@Hendrik_Warnecke They did for the P31, that’s why its so baffling to me that they haven’t for it’s successor, something STH members noted in comments under the review. If nothing else I’ll buy a P31, it’s not like I truly NEED PCIe Gen 4 speeds for what I do. It’s just a nice to have. The battery life on the other hand, I think everyone appreciates more of that.

Yes, that’s why I wanted to get one aswell. Spend hours and hours into reading reviews and finding a good alternative to the P31 (which was definitly my favorit).
It is a true rabbit hole as there are no fixed standards for tests and as you noted battery life in particular is strangely neglected. And if they include it you often get very different results between different reviews.
I settled on a Samsung 980pro gen4. Seemed to have okay efficiency aswell and was still cheaper then the P31 import.

Here’s another review article:

@GhostLegion - From the article:

At the top end, the official rating for active power consumption is 7.5W, which is 1.2W more than the P31. Given that we never saw the 1TB P31 reach 6.3W, it’s unlikely that the P41 is going to hit 7.5W either. However the power consumption of SSDs – and particularly SSD controllers – has been going up with the shift to PCIe 4.0, and SK hynix is not immune to that. So it will be very interesting to see where the P41 stands, and if they’re able to maintain their high active power efficiency. Meanwhile the idle and deep sleep power consumption figures remain unchanged at under 50mW and under 5mW respectively.

*Edit: remove unapplicable commenter quote (I thought they were referring to P41 but they were referring to P31)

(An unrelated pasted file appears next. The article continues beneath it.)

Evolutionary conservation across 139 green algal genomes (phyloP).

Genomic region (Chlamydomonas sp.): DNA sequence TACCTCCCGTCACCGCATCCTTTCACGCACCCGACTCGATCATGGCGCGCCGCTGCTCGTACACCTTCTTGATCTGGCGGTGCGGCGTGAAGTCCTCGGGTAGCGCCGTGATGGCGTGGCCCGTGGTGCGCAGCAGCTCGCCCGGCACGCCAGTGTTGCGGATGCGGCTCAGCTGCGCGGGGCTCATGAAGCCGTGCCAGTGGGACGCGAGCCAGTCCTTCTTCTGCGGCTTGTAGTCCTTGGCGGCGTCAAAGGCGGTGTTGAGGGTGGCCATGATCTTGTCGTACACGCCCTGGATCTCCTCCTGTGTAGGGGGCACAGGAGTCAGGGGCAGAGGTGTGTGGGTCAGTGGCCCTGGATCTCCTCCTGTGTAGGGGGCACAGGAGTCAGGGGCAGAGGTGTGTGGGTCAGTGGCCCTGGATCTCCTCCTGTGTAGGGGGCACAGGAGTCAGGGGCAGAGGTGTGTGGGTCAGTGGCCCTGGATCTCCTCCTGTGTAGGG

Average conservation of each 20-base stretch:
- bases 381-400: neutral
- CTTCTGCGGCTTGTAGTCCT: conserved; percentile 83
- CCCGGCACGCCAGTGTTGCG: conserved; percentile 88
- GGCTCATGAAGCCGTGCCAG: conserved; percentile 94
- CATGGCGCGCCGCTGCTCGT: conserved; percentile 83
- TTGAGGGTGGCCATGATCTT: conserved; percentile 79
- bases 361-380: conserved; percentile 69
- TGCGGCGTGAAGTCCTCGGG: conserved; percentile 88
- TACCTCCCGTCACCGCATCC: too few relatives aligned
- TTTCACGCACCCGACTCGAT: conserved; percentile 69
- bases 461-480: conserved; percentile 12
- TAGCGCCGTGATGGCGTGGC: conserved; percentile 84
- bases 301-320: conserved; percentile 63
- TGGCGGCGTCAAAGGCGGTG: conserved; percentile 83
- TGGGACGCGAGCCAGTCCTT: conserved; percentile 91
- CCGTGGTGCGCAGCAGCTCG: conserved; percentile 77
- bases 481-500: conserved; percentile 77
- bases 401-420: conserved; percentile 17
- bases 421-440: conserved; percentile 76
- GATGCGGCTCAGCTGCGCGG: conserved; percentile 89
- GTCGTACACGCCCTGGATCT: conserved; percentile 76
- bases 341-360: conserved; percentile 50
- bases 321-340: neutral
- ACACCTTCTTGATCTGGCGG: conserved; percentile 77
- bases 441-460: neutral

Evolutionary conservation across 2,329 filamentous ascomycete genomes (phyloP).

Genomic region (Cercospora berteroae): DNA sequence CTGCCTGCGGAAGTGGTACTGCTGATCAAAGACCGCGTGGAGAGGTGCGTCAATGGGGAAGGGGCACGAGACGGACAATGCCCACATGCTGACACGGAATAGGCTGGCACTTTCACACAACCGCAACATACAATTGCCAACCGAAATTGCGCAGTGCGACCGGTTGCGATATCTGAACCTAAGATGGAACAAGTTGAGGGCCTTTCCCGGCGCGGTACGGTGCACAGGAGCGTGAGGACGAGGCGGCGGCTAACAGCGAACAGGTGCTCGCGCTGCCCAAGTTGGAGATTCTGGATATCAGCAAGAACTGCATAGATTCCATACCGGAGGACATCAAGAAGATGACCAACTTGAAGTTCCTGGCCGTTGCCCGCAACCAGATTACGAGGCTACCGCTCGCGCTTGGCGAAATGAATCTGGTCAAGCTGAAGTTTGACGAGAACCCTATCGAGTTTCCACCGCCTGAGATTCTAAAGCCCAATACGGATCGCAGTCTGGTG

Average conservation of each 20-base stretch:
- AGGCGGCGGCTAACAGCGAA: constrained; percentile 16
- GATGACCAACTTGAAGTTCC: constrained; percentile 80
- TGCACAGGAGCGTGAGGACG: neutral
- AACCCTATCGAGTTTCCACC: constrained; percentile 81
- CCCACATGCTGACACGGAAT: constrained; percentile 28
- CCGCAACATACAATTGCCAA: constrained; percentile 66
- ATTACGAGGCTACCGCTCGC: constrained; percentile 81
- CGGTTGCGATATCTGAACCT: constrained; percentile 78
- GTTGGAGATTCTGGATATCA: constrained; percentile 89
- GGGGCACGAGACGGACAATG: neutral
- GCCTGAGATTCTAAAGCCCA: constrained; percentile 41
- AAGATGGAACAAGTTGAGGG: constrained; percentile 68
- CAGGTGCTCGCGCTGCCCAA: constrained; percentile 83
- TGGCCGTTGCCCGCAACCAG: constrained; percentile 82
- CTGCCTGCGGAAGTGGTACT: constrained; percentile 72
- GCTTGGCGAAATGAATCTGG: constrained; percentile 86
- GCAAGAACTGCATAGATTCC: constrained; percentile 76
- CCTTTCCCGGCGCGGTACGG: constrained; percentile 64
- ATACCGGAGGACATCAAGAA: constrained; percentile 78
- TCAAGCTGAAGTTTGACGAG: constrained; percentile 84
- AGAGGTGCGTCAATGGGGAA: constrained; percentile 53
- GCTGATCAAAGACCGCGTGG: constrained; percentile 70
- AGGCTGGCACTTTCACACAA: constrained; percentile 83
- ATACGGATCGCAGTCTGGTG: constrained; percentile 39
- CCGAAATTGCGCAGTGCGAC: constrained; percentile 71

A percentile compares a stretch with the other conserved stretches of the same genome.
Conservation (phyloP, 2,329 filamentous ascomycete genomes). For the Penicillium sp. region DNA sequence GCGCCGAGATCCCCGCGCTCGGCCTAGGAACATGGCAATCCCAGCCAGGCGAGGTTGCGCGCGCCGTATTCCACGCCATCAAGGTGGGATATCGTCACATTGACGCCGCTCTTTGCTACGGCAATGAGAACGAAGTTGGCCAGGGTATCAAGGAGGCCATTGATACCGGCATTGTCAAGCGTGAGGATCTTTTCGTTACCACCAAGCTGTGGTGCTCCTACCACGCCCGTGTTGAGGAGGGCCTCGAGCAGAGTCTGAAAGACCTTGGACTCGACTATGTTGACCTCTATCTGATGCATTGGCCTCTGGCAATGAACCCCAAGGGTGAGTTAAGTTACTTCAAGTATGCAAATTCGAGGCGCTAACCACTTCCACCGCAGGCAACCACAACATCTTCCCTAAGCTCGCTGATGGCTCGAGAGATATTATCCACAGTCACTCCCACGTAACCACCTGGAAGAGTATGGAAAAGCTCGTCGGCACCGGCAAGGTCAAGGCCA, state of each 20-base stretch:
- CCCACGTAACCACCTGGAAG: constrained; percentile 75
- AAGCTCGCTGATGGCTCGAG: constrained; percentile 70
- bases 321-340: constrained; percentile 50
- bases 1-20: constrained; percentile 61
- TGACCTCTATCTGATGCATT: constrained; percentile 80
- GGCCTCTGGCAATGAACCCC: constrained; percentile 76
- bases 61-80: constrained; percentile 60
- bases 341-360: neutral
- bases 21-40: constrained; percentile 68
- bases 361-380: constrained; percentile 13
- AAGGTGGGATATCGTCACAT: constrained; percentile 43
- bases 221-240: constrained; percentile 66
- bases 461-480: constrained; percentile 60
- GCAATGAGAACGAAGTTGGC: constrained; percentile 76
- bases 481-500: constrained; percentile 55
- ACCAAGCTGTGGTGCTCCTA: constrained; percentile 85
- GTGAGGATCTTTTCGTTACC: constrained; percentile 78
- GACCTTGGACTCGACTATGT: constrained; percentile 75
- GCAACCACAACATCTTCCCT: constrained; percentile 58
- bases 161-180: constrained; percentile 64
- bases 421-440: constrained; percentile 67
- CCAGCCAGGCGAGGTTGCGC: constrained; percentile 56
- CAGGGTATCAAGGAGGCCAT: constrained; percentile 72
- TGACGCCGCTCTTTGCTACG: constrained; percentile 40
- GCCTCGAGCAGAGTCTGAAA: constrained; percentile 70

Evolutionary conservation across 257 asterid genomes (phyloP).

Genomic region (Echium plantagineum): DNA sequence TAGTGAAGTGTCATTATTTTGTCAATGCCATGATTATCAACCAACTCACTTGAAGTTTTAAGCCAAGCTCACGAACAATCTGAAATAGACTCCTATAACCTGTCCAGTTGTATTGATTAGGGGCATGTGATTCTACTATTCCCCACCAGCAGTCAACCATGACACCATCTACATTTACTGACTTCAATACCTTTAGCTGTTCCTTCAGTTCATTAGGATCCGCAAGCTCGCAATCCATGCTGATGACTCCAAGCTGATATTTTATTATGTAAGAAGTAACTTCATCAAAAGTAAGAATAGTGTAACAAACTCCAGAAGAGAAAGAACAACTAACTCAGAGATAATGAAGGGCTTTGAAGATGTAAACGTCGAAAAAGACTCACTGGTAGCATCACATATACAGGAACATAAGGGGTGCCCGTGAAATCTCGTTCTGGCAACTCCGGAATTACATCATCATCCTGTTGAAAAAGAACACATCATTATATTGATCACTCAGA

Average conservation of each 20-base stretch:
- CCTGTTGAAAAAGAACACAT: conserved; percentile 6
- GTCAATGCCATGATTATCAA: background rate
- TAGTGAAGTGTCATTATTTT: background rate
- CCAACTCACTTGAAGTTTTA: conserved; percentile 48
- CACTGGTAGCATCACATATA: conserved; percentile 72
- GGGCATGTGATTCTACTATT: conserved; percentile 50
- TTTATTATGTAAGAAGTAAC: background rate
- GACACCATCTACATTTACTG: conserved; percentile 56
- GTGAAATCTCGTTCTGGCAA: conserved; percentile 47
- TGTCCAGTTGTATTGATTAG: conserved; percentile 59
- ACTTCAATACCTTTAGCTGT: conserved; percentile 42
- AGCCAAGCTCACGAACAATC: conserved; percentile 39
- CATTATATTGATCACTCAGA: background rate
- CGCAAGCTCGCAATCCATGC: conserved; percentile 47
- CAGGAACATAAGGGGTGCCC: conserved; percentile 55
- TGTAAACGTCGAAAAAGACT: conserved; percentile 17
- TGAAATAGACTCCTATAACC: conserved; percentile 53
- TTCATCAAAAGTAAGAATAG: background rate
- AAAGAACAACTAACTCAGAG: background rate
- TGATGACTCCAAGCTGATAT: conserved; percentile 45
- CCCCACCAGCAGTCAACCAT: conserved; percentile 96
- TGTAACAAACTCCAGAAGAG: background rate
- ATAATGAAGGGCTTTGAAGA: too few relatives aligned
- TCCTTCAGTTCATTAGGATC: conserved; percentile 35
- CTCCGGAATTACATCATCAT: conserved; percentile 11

I’m definitely interested in the P41 as an upgrade (I have a P31 that has been fantastic), but until we know more about the heat situation I’m going to stick with the P31.

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@codenomad Not really a review, just covers the announcement. I know the official listed power draw from the previous reviews but I really want a measured power draw. Thanks for giving Anandtech a shout out tho! Those guys do a great job too, their benchmark database is particularly helpful.

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Oops, snap, you are right! Sorry!

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So looking at the TechPowerUp page for the P41 I have serious doubts it is going to be any kind of power efficient

The P31 not only used PCIe 3.0 which reduced power draw but also used a 4-lane controller design that is generally reserved for budget or DRAM-less designs as it limits available bandwidth for I/O. What was unique about the P31 is whatever black-magic SK Hynix did enabled more than adequate performance despite a 4 lane controller. In contrast, the P41 does use an 8 lane controller at PCIe 4.0. So two different variables have been changed to affect power consumption and not for the better. Admittedly the thermal results do indicate an efficient drive so detailed power consumption figures are required but I guarantee it won’t be anywhere close as efficient as the P31.

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Yet another review, still lacking Power Consumption figures but has many useful charts